Hawks told to go for the jugular

Wollongong coach Eric Cooks implored the Hawks to go for the jugular in tonight’s meeting with the Gold Coast Blaze at WIN Entertainment Centre.The fourth-placed Hawks (6-5) have won their past two games and are returning to the court for the first time since beating Cairns on the road on November 1.Gold Coast have struggled from the outset, losing 12 of 13 games, including Wednesday night’s 115-93 thrashing from the Sydney Spirit.Wollongong prevailed by two when they hosted the Blaze on October 24, but they almost blew it after allowing the visitors to overcome a 20-point deficit.While any win will ultimately suffice for the Hawks, Cooks is demanding no letdown from his side.”It’s important if we get them down that we keep them down, because they’ve got a lot of talented players and if you give them a sniff, like anybody in this league they’ll go on with it,” he said.”They definitely didn’t play their best basketball (on Wednesday) so they’ll be looking to salvage some pride, and knowing (Blaze coach) Brendan (Joyce), he’ll get them fired up.”Maybe he rested a few guys knowing he had another encounter, but it’s more about how we’re playing and how we prepare ourselves, and we have to expect a war as usual.”Tonight’s clash features several key match-ups, with former team-mates Kavossy Franklin and Shane Heal locking horns and Mat Campbell guarding long-time rival James Harvey.The Hawks believe they have an edge in the front court over the Blaze.”Our bigs are still somewhat underrated, but they’ve been doing an excellent job and playing very physical,” Cooks said.”They’ve been rebounding very well and we’ve moved up to second in the league in offensive rebounding. That’s got a lot to do with their work rate and shared responsibility, and if that continues it’ll go a long way towards winning.”Despite their long lay-off, the Hawks have trained hard and often over the past 13 days.Cooks was confident his team was “ready to go”.”Our defensive rotations have been really good, our focus has been exceptional and everybody’s buying into the system,” he said.”On offence we’re really sharing the ball. No-one’s putting up a lot more shots than anyone else. It’s about who’s got it going on the night and recognising who’s got the hot hand.”The Hawks are determined to boost their record to 7-5 before finishing the month with road games against Townsville and Adelaide.”It’s still early days, but we need to try and create some space between the top six and the bottom four,” Cooks said. “We’ve been pretty consistent at home and playing fairly well, and the crowds are steadily growing. The momentum is rolling, and there’s a good feeling among the group and the community. This place is our home and we plan on showing the pride and passion we preach about.”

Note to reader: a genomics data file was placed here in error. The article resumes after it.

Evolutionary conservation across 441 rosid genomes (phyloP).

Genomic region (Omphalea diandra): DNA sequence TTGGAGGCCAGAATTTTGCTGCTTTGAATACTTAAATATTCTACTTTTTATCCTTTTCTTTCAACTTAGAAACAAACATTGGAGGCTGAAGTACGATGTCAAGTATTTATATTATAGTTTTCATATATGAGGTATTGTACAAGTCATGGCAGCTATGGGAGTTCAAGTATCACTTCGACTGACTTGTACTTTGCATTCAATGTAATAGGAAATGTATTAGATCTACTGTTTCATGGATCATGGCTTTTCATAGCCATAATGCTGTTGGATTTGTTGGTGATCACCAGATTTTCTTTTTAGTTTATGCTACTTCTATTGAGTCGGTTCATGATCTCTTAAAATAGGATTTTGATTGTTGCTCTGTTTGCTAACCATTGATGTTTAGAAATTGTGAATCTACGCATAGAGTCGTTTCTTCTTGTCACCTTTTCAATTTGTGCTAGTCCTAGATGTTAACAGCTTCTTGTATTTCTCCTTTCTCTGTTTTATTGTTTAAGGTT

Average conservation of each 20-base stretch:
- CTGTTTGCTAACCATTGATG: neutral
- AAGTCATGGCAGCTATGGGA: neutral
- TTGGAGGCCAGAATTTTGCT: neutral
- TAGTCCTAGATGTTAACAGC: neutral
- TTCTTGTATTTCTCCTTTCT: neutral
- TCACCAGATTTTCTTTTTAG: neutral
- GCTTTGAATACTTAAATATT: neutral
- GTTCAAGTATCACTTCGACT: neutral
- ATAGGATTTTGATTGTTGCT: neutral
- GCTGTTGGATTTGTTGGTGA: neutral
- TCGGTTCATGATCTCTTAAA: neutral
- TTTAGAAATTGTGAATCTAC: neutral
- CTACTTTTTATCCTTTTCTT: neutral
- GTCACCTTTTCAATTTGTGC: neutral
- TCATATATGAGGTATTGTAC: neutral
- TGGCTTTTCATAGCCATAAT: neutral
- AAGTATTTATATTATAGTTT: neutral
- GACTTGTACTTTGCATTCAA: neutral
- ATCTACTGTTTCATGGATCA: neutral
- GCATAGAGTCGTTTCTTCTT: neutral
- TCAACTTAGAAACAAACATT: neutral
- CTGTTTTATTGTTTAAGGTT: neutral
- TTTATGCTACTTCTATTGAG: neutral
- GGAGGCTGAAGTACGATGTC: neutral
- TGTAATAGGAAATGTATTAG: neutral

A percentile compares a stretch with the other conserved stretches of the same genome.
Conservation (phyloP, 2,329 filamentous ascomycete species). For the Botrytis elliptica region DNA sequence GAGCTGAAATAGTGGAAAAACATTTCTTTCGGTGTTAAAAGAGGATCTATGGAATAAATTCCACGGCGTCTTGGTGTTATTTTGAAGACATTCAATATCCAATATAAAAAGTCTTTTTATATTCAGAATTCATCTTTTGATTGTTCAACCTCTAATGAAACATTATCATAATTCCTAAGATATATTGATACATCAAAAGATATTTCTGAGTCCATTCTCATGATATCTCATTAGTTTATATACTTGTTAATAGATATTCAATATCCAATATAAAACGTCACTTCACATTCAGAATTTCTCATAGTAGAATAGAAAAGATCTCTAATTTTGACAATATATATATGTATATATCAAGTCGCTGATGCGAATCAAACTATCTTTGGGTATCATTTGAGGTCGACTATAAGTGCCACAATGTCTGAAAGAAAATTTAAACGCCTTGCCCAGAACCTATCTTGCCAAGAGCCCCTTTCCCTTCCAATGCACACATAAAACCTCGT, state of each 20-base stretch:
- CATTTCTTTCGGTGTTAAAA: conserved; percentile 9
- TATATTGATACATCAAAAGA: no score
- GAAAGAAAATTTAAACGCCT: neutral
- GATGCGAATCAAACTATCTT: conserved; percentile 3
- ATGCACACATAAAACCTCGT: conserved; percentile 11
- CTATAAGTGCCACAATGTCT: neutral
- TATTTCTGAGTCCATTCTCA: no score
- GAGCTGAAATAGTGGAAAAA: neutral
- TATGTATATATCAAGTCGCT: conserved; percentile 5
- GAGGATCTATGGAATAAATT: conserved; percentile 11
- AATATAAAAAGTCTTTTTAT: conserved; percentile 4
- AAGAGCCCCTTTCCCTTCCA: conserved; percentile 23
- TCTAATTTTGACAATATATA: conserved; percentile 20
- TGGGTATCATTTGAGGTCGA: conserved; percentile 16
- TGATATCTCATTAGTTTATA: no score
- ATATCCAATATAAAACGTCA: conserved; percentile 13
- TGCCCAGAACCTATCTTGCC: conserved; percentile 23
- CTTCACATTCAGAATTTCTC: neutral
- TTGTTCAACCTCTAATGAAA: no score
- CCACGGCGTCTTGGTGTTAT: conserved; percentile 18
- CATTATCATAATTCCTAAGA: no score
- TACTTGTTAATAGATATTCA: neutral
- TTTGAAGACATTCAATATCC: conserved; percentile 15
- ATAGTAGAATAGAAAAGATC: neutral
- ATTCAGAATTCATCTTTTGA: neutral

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Marmonts building an advantage Replica track at Berkeley

Ryan (left) and Jay Marmont at their motocross practise area in Berkeley. Picture: KEN ROBERTSONThousands of screaming fans won’t be the only thing the Marmont brothers have of their side when they roll out onto WIN Stadium for round five of the Super X series.The Woonona-based stars will be armed with some inside knowledge of the demanding track layout – they’ve already ridden it.Jay, second to Chad Reed in the 450cc open series, and Ryan, second in the Pro Lites division, have built themselves a near replica of the course at their training compound near Berkeley. After receiving a track map earlier in the year, the boys went to work with a bobcat and excavator, recreating the triples, whoops and rhythm sections they will encounter on Saturday night. The brothers are expert operators of the land moving equipment – as are most supercross riders.They also get the benefit of free use of machinery, with father Peter running an earthmoving company. Ryan said with the new American-style tracks in this year’s series it was a huge edge to have a practice facility.”It’s a big thing and there’s not a lot of riders that are lucky enough to have that opportunity to have their own track – just every little edge you can have on top of your competitors, it helps,” Ryan said. “We tried to base the tracks around all of the rounds – we’ve tried to pick sections and tried to shape it the same as what we’re racing on.”The Super X features layouts by acclaimed American track builder Mark Barnett with bigger jumps and more challenging sections.”We’re so lucky to have awesome track builders that can build something really exciting and we’ve tried to duplicate as much as we can ourselves down here,” Ryan said.”My dad loves getting in here and pushing dirt around, and me and Jay jump in machines and we get a lot of help from Adam Blackwell and the guys from Cleary brothers – without the help of the people of Wollongong we wouldn’t be able to get it done.”